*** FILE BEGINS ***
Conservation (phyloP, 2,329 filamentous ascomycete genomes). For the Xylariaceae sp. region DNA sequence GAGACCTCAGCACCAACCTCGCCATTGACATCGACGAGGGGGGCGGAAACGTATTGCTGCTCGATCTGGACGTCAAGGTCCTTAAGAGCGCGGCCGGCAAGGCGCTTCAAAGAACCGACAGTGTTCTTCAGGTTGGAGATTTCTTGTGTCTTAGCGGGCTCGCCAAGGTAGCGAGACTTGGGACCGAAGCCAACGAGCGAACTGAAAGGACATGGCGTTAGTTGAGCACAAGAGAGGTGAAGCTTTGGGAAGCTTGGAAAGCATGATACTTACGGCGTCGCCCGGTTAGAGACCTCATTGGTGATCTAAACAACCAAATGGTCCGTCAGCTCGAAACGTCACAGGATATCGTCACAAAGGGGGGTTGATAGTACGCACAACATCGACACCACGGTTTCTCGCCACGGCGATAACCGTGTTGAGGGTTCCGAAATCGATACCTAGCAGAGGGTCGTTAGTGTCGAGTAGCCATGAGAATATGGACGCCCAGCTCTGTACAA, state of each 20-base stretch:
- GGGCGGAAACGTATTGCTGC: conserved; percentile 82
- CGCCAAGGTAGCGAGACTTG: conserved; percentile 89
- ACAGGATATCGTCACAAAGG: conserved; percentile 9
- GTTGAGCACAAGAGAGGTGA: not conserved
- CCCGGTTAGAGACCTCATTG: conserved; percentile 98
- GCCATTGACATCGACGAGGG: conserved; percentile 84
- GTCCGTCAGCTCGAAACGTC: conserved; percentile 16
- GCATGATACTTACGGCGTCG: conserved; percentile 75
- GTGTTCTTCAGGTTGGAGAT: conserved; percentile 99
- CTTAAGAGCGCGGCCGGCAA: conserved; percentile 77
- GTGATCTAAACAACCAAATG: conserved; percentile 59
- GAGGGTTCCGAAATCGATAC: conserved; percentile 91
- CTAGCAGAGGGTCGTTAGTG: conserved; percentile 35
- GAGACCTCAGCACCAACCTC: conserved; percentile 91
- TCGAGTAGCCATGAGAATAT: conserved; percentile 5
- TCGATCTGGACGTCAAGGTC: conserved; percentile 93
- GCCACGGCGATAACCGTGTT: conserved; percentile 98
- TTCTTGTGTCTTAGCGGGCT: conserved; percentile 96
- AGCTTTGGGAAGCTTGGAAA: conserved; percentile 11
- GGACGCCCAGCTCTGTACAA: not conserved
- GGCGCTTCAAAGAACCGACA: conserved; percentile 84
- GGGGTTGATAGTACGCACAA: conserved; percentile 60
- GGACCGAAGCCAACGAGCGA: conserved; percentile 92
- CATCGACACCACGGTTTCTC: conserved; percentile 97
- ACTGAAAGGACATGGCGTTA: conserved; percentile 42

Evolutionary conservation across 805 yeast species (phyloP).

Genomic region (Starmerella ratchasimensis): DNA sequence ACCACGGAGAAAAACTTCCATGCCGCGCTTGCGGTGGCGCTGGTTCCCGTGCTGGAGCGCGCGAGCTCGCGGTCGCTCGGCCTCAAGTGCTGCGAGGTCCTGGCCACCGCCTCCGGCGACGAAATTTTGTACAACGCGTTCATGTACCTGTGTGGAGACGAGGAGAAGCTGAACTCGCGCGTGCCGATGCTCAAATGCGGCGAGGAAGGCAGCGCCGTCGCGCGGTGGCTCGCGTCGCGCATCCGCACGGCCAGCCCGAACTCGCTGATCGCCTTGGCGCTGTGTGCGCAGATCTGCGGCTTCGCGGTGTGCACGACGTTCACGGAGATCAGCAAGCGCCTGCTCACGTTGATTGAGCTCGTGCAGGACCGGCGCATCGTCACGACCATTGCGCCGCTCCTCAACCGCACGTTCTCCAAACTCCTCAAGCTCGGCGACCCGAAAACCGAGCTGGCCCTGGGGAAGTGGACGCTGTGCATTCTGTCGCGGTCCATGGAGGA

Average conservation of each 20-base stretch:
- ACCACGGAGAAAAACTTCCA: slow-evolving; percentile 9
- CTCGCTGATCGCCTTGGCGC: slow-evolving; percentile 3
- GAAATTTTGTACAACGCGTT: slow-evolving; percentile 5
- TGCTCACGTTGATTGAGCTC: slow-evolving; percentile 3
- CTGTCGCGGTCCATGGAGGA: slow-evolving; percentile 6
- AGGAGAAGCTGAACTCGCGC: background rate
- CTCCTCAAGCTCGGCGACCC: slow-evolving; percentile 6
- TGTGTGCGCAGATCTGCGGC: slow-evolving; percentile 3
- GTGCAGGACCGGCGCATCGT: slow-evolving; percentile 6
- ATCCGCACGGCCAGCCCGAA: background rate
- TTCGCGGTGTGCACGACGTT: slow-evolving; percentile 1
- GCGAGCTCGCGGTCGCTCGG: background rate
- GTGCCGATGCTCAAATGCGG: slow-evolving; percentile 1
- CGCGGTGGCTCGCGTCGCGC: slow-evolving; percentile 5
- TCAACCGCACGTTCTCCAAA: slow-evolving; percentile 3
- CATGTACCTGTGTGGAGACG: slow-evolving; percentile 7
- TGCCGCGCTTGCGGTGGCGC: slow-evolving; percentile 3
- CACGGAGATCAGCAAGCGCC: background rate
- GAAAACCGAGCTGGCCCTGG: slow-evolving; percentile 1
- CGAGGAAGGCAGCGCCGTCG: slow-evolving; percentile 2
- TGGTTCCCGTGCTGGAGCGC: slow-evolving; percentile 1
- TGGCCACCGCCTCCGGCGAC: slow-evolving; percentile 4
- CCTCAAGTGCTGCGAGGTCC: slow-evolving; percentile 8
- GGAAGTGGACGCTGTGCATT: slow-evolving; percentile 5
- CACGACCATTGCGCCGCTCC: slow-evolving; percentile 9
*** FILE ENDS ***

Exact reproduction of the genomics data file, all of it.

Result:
Conservation (phyloP, 2,329 filamentous ascomycete genomes). For the Xylariaceae sp. region DNA sequence GAGACCTCAGCACCAACCTCGCCATTGACATCGACGAGGGGGGCGGAAACGTATTGCTGCTCGATCTGGACGTCAAGGTCCTTAAGAGCGCGGCCGGCAAGGCGCTTCAAAGAACCGACAGTGTTCTTCAGGTTGGAGATTTCTTGTGTCTTAGCGGGCTCGCCAAGGTAGCGAGACTTGGGACCGAAGCCAACGAGCGAACTGAAAGGACATGGCGTTAGTTGAGCACAAGAGAGGTGAAGCTTTGGGAAGCTTGGAAAGCATGATACTTACGGCGTCGCCCGGTTAGAGACCTCATTGGTGATCTAAACAACCAAATGGTCCGTCAGCTCGAAACGTCACAGGATATCGTCACAAAGGGGGGTTGATAGTACGCACAACATCGACACCACGGTTTCTCGCCACGGCGATAACCGTGTTGAGGGTTCCGAAATCGATACCTAGCAGAGGGTCGTTAGTGTCGAGTAGCCATGAGAATATGGACGCCCAGCTCTGTACAA, state of each 20-base stretch:
- GGGCGGAAACGTATTGCTGC: conserved; percentile 82
- CGCCAAGGTAGCGAGACTTG: conserved; percentile 89
- ACAGGATATCGTCACAAAGG: conserved; percentile 9
- GTTGAGCACAAGAGAGGTGA: not conserved
- CCCGGTTAGAGACCTCATTG: conserved; percentile 98
- GCCATTGACATCGACGAGGG: conserved; percentile 84
- GTCCGTCAGCTCGAAACGTC: conserved; percentile 16
- GCATGATACTTACGGCGTCG: conserved; percentile 75
- GTGTTCTTCAGGTTGGAGAT: conserved; percentile 99
- CTTAAGAGCGCGGCCGGCAA: conserved; percentile 77
- GTGATCTAAACAACCAAATG: conserved; percentile 59
- GAGGGTTCCGAAATCGATAC: conserved; percentile 91
- CTAGCAGAGGGTCGTTAGTG: conserved; percentile 35
- GAGACCTCAGCACCAACCTC: conserved; percentile 91
- TCGAGTAGCCATGAGAATAT: conserved; percentile 5
- TCGATCTGGACGTCAAGGTC: conserved; percentile 93
- GCCACGGCGATAACCGTGTT: conserved; percentile 98
- TTCTTGTGTCTTAGCGGGCT: conserved; percentile 96
- AGCTTTGGGAAGCTTGGAAA: conserved; percentile 11
- GGACGCCCAGCTCTGTACAA: not conserved
- GGCGCTTCAAAGAACCGACA: conserved; percentile 84
- GGGGTTGATAGTACGCACAA: conserved; percentile 60
- GGACCGAAGCCAACGAGCGA: conserved; percentile 92
- CATCGACACCACGGTTTCTC: conserved; percentile 97
- ACTGAAAGGACATGGCGTTA: conserved; percentile 42

Evolutionary conservation across 805 yeast species (phyloP).

Genomic region (Starmerella ratchasimensis): DNA sequence ACCACGGAGAAAAACTTCCATGCCGCGCTTGCGGTGGCGCTGGTTCCCGTGCTGGAGCGCGCGAGCTCGCGGTCGCTCGGCCTCAAGTGCTGCGAGGTCCTGGCCACCGCCTCCGGCGACGAAATTTTGTACAACGCGTTCATGTACCTGTGTGGAGACGAGGAGAAGCTGAACTCGCGCGTGCCGATGCTCAAATGCGGCGAGGAAGGCAGCGCCGTCGCGCGGTGGCTCGCGTCGCGCATCCGCACGGCCAGCCCGAACTCGCTGATCGCCTTGGCGCTGTGTGCGCAGATCTGCGGCTTCGCGGTGTGCACGACGTTCACGGAGATCAGCAAGCGCCTGCTCACGTTGATTGAGCTCGTGCAGGACCGGCGCATCGTCACGACCATTGCGCCGCTCCTCAACCGCACGTTCTCCAAACTCCTCAAGCTCGGCGACCCGAAAACCGAGCTGGCCCTGGGGAAGTGGACGCTGTGCATTCTGTCGCGGTCCATGGAGGA

Average conservation of each 20-base stretch:
- ACCACGGAGAAAAACTTCCA: slow-evolving; percentile 9
- CTCGCTGATCGCCTTGGCGC: slow-evolving; percentile 3
- GAAATTTTGTACAACGCGTT: slow-evolving; percentile 5
- TGCTCACGTTGATTGAGCTC: slow-evolving; percentile 3
- CTGTCGCGGTCCATGGAGGA: slow-evolving; percentile 6
- AGGAGAAGCTGAACTCGCGC: background rate
- CTCCTCAAGCTCGGCGACCC: slow-evolving; percentile 6
- TGTGTGCGCAGATCTGCGGC: slow-evolving; percentile 3
- GTGCAGGACCGGCGCATCGT: slow-evolving; percentile 6
- ATCCGCACGGCCAGCCCGAA: background rate
- TTCGCGGTGTGCACGACGTT: slow-evolving; percentile 1
- GCGAGCTCGCGGTCGCTCGG: background rate
- GTGCCGATGCTCAAATGCGG: slow-evolving; percentile 1
- CGCGGTGGCTCGCGTCGCGC: slow-evolving; percentile 5
- TCAACCGCACGTTCTCCAAA: slow-evolving; percentile 3
- CATGTACCTGTGTGGAGACG: slow-evolving; percentile 7
- TGCCGCGCTTGCGGTGGCGC: slow-evolving; percentile 3
- CACGGAGATCAGCAAGCGCC: background rate
- GAAAACCGAGCTGGCCCTGG: slow-evolving; percentile 1
- CGAGGAAGGCAGCGCCGTCG: slow-evolving; percentile 2
- TGGTTCCCGTGCTGGAGCGC: slow-evolving; percentile 1
- TGGCCACCGCCTCCGGCGAC: slow-evolving; percentile 4
- CCTCAAGTGCTGCGAGGTCC: slow-evolving; percentile 8
- GGAAGTGGACGCTGTGCATT: slow-evolving; percentile 5
- CACGACCATTGCGCCGCTCC: slow-evolving; percentile 9